An Esperanto teacher instructs a class in a room with a painting of the language’s creator on the wall.
Janek Skarzynski/AFP via Getty Images
Created in Europe during a time of intercultural struggle and strife, Esperanto was meant as a communication tool to spread peace among the people of the world. Its speakers are still at it.
Foreign soldiers who volunteered to fight for Ukraine participate in training exercises.
Geovien So/NurPhoto via Getty Images
Many countries welcome foreigners who want to join their military forces.
Whether someone’s speech is a language or a dialect is a matter of both linguistics and politics.
illust-monster/iStock/Getty Images Plus
The difference between a language and dialect is just as much about politics as it is linguistics.
Absentee ballots for the New York City mayoral primary, which used ranked-choice voting, are counted.
AP Photo/Mary Altaffer
It may be new to Americans, but ranked-choice voting has a long history, and it is spreading rapidly across the U.S.
Political pressure is focusing on the makeup of the U.S. Supreme Court.
Stefani Reynolds/Getty Images
Many states have found ways to remove partisan politics from their court systems.
U.S. Sen. Chris Murphy, a Connecticut Democrat, launches a filibuster in 2016.
Senate Television via AP
The US system was designed with more checks and balances than many other successful democracies – the filibuster’s main function is to give undue power to a vocal minority.
A vase from ancient Greek civilization depicts Apollo consulting the oracle of Delphi.
G. Dagli Orti/DeAgostini Collection via Getty Images
The pandemic has made many of us acutely aware of the daily risks we need to take. The ancient Greeks often did not leave risky choices up to individuals alone.
Attorney general nominee Merrick Garland speaks during an event with President-elect Joe Biden.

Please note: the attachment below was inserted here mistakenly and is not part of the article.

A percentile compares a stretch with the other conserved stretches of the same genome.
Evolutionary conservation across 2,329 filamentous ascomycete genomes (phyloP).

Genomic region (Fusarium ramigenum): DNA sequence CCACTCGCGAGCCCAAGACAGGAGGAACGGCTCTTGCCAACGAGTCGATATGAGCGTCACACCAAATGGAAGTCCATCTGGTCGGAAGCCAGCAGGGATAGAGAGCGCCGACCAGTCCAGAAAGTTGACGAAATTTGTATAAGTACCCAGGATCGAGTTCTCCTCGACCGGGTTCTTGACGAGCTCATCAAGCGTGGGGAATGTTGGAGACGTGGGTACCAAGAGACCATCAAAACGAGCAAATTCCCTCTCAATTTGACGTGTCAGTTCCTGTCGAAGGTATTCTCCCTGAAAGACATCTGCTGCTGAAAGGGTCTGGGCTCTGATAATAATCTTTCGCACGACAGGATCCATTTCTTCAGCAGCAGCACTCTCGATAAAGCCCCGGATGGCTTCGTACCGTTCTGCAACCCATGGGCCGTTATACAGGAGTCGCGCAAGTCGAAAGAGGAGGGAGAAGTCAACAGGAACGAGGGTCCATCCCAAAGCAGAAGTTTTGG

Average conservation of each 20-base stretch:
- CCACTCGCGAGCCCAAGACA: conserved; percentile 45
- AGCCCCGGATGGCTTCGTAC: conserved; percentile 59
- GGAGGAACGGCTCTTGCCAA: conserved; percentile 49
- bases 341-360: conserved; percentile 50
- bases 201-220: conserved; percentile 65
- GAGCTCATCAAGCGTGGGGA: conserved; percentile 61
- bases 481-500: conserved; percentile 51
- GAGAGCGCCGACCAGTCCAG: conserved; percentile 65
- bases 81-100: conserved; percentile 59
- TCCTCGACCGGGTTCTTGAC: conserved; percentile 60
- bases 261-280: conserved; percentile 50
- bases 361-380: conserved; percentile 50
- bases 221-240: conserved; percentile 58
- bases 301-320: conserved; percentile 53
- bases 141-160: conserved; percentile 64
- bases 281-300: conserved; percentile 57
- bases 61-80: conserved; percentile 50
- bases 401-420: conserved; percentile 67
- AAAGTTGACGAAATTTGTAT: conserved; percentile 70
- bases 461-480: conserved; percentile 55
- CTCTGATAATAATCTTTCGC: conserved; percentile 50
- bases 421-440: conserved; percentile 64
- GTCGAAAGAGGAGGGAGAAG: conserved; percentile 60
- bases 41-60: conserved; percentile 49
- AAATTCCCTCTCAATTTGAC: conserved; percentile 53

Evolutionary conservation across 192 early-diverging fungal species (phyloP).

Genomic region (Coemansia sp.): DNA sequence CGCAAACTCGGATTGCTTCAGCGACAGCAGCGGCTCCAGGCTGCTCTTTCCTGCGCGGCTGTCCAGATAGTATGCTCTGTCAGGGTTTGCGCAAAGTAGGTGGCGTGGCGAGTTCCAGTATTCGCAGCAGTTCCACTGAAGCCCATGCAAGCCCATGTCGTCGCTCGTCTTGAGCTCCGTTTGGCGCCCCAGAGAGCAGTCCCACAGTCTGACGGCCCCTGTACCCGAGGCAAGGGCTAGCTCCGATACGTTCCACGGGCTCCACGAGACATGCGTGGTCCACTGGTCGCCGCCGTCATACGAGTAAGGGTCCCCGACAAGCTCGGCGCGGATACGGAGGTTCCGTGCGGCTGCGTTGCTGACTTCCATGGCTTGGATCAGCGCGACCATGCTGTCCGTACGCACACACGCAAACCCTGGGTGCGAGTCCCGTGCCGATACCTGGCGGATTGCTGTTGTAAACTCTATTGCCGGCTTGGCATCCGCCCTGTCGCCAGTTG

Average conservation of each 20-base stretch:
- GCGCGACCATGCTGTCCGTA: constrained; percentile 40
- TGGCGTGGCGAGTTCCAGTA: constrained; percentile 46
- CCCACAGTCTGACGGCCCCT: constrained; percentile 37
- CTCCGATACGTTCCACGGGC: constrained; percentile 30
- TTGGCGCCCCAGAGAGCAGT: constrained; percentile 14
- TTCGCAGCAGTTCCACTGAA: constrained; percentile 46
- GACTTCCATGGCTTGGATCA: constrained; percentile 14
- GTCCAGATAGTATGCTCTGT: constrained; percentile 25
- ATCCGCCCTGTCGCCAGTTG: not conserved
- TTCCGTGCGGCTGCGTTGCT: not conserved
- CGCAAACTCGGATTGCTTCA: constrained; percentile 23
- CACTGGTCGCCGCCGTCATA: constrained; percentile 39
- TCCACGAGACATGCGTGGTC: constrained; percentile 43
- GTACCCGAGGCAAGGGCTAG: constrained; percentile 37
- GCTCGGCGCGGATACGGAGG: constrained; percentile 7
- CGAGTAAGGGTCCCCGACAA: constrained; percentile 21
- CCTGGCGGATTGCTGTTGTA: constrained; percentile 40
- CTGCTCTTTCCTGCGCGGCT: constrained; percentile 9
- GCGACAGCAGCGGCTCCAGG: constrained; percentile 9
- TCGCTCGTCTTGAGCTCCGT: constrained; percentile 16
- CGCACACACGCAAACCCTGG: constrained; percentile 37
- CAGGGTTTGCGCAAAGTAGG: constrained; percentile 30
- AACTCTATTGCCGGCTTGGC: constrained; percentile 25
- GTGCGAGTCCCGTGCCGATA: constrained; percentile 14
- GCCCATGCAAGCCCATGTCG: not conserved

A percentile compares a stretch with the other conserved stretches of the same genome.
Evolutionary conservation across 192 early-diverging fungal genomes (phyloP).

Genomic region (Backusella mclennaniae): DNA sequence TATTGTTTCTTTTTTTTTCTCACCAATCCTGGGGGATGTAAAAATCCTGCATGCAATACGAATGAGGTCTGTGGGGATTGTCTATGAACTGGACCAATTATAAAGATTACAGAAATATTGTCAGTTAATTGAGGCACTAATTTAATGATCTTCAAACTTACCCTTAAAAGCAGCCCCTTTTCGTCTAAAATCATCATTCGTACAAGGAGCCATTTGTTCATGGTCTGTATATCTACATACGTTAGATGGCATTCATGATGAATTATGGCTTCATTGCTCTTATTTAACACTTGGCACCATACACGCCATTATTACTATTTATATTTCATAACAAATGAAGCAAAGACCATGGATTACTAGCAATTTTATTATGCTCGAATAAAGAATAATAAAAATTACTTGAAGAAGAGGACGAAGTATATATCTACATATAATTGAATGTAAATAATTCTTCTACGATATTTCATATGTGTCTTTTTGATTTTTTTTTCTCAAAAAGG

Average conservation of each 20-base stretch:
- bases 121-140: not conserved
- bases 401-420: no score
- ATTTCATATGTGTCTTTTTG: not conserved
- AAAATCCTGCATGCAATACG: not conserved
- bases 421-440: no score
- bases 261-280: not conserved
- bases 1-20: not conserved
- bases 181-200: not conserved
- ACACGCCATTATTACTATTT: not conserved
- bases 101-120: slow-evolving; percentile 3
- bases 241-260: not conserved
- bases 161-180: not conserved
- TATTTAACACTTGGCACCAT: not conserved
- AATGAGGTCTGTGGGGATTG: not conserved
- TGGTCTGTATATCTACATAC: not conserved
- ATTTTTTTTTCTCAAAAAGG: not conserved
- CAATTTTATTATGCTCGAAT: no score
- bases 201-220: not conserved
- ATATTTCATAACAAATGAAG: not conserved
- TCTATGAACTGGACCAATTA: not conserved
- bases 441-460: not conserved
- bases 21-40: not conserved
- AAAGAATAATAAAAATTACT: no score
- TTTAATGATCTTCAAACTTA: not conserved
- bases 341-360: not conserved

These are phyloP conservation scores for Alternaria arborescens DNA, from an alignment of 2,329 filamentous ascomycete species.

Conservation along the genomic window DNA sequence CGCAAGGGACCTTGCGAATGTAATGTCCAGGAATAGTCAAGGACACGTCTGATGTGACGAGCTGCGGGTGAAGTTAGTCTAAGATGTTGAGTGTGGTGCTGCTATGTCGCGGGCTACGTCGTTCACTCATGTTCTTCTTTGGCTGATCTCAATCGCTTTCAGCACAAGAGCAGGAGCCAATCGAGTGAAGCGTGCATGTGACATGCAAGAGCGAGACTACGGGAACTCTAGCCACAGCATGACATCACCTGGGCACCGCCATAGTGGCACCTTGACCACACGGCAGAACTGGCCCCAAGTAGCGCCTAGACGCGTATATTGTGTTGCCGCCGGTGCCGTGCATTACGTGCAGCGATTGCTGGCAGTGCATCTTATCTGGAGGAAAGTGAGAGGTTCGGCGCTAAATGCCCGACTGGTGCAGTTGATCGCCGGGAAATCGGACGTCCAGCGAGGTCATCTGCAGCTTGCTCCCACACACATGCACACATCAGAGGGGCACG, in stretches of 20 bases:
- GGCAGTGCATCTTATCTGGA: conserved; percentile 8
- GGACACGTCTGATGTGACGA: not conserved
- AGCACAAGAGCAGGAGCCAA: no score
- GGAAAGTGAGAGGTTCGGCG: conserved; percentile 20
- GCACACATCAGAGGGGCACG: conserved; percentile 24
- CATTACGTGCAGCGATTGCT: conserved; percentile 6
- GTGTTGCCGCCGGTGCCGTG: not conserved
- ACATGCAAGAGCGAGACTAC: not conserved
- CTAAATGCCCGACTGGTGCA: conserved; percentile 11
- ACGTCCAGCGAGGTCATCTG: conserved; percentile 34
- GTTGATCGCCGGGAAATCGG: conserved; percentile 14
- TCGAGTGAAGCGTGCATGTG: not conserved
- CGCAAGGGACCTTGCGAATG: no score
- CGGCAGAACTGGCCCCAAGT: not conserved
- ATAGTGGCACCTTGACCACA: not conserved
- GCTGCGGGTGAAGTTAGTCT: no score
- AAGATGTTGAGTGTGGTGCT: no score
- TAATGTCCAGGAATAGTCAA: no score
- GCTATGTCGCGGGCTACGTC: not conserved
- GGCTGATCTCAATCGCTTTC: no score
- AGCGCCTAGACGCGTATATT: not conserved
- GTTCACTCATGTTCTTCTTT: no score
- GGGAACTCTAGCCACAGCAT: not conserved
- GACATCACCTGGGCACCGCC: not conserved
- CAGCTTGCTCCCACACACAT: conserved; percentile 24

AP Photo/Susan Walsh
History shows that attorneys general who are picked by – and serve at the pleasure of – the president are not as independent as they may be expected to be.
It’s a top government job, but what does being vice president mean?
AP Photo/Jacquelyn Martin
The vice president may be second in line for the most powerful job in the nation, but there isn’t necessarily a lot to do besides wait – unless the president wants another adviser.
Missouri Republican Sen. Roy Blunt signs an official tally of the Electoral College votes from the 2016 presidential election, in January 2017.
AP Photo/Zach Gibson
Five scholars explain different aspects of the history, workings and effects of the Electoral College.
(R to L) Georgia GOP Sens. David Purdue and Kelly Loeffler at a rally with Sen. Tom Cotton on Nov. 19, 2020 in Perry, Ga. Loeffler and Purdue face runoff elections against Democratic Senate candidates Jon Ossoff and Raphael Warnock on Jan. 5, 2021.
Jessica McGowan/Getty Images
Elections – like Georgia’s runoffs – that require majority support can sometimes be used to exclude those in the minority.
William Barr walks through Lafayette Park before demonstrators were cleared by federal police on June 1, 2020.
Joshua Roberts/Getty Images
Do US attorneys general act in the public’s interest, or the interest of the president who appointed them?
Nevada’s six Democratic electors sign their official ballots in December 2016.
AP Photo/Scott Sonner
There are many more ways to elect a president than the US method – and several alternatives beyond the popular vote.